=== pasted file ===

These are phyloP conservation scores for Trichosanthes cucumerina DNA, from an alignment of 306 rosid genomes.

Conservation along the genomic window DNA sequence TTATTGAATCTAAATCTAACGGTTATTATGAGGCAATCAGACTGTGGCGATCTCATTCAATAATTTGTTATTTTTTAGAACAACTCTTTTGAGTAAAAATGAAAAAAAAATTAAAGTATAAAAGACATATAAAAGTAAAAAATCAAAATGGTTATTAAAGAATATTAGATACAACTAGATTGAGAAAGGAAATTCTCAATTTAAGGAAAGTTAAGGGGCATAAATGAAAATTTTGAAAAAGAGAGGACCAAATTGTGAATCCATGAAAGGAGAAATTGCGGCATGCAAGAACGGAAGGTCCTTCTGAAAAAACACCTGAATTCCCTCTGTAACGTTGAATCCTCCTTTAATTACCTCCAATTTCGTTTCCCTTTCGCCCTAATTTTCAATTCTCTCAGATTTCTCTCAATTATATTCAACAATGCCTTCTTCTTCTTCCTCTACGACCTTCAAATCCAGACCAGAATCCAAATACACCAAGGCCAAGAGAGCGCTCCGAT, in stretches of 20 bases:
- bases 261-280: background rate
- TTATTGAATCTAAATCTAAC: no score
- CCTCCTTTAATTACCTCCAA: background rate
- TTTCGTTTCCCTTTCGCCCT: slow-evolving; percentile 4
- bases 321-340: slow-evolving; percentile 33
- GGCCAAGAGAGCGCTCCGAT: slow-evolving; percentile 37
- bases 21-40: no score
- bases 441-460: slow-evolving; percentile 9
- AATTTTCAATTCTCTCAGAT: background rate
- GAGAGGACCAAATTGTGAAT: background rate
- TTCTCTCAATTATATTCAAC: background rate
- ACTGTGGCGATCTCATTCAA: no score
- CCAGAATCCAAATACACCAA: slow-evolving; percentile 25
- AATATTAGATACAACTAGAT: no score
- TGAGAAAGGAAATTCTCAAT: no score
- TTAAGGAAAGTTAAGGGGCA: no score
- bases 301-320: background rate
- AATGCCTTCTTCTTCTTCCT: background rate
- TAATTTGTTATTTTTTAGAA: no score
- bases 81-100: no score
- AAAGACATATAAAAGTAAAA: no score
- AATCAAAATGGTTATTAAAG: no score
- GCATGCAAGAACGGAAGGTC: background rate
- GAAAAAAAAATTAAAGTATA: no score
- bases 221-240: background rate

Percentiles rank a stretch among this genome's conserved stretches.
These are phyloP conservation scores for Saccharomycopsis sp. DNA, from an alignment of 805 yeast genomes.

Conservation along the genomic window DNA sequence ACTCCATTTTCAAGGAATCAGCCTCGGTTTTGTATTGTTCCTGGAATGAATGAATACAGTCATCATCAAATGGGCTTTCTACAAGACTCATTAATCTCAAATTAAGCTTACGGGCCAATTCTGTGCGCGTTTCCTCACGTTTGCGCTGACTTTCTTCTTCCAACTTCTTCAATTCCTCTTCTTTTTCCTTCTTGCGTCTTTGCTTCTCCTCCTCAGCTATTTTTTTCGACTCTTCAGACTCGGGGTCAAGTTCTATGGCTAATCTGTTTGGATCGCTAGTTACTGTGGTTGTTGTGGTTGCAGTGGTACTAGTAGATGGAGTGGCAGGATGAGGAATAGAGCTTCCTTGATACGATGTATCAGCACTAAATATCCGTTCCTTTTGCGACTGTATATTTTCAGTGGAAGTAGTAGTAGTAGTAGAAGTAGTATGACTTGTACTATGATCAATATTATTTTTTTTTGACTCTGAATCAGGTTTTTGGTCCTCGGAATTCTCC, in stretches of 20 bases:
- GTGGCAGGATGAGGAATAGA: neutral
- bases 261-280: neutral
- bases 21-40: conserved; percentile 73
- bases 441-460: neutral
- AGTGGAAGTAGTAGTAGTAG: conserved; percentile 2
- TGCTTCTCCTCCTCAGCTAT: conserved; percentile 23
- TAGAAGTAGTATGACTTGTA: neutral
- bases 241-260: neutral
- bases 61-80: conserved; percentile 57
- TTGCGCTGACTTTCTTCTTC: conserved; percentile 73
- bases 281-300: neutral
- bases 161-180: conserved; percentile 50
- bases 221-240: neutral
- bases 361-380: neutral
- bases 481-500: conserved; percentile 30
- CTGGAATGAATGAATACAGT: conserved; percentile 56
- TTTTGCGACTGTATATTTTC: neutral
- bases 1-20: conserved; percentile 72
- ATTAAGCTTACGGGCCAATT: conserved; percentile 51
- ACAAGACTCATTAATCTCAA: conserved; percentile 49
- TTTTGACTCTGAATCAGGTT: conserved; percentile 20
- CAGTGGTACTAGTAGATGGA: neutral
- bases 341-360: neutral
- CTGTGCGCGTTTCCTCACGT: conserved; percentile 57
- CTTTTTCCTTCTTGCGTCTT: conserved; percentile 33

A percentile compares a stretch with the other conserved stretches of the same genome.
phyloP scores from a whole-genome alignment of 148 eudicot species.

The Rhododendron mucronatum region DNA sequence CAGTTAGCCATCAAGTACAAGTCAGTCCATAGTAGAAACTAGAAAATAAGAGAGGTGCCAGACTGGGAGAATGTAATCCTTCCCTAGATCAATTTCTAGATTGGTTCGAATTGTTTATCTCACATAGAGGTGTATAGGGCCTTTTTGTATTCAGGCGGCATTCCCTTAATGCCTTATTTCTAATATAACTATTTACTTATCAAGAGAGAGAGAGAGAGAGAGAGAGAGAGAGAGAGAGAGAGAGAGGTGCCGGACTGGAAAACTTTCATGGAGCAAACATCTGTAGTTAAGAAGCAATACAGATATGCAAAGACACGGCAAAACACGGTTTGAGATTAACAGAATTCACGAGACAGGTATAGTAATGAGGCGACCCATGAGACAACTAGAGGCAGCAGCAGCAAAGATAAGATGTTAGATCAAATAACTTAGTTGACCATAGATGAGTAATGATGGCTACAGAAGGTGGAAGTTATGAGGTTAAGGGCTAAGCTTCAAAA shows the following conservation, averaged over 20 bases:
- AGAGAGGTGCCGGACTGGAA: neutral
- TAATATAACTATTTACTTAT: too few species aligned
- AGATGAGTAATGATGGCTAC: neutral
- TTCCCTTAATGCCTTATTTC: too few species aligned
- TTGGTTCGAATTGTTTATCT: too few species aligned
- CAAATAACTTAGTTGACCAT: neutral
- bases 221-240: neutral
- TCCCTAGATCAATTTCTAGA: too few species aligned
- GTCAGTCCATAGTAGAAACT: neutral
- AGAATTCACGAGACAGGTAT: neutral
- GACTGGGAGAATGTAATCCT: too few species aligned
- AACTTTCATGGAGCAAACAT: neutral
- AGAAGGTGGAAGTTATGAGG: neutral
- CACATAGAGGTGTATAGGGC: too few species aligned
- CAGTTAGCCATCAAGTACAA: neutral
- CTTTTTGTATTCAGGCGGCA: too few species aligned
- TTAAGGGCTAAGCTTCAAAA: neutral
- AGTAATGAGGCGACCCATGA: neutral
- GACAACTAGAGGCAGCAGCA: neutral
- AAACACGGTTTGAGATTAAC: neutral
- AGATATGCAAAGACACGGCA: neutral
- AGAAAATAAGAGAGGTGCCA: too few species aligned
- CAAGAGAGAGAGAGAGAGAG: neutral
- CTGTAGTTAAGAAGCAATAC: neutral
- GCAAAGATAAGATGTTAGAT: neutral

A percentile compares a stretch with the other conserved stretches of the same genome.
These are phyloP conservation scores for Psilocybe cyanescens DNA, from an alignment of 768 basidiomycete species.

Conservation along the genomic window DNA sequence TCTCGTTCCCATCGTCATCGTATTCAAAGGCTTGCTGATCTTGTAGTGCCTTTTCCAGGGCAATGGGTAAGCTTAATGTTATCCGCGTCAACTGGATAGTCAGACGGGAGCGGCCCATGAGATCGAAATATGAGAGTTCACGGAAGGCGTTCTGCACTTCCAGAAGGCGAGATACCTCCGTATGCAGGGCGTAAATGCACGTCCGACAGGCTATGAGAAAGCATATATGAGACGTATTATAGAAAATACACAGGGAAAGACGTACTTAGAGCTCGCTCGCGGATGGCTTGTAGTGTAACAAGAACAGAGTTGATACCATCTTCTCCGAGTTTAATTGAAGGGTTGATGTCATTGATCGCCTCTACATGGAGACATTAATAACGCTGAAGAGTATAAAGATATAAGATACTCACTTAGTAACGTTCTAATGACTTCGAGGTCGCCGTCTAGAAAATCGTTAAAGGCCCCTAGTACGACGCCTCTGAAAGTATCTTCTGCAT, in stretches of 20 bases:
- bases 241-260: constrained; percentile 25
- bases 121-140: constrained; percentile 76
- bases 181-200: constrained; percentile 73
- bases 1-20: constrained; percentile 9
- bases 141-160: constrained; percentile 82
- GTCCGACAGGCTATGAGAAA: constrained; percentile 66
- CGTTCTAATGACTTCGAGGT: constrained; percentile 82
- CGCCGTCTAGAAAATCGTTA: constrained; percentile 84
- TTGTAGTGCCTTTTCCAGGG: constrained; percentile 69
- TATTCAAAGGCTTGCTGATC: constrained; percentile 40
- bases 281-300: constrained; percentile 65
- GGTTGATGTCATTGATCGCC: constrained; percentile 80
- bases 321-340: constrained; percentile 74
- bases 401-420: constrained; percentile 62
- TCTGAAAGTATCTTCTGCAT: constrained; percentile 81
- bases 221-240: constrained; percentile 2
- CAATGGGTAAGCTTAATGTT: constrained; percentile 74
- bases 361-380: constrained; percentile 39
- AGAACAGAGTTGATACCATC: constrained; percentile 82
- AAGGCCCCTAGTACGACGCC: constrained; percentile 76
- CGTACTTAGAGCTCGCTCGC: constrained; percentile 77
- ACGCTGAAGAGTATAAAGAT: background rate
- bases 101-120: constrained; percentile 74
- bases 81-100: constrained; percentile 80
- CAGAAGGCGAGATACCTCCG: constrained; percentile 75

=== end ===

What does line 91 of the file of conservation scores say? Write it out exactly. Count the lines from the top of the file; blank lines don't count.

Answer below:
- bases 141-160: constrained; percentile 82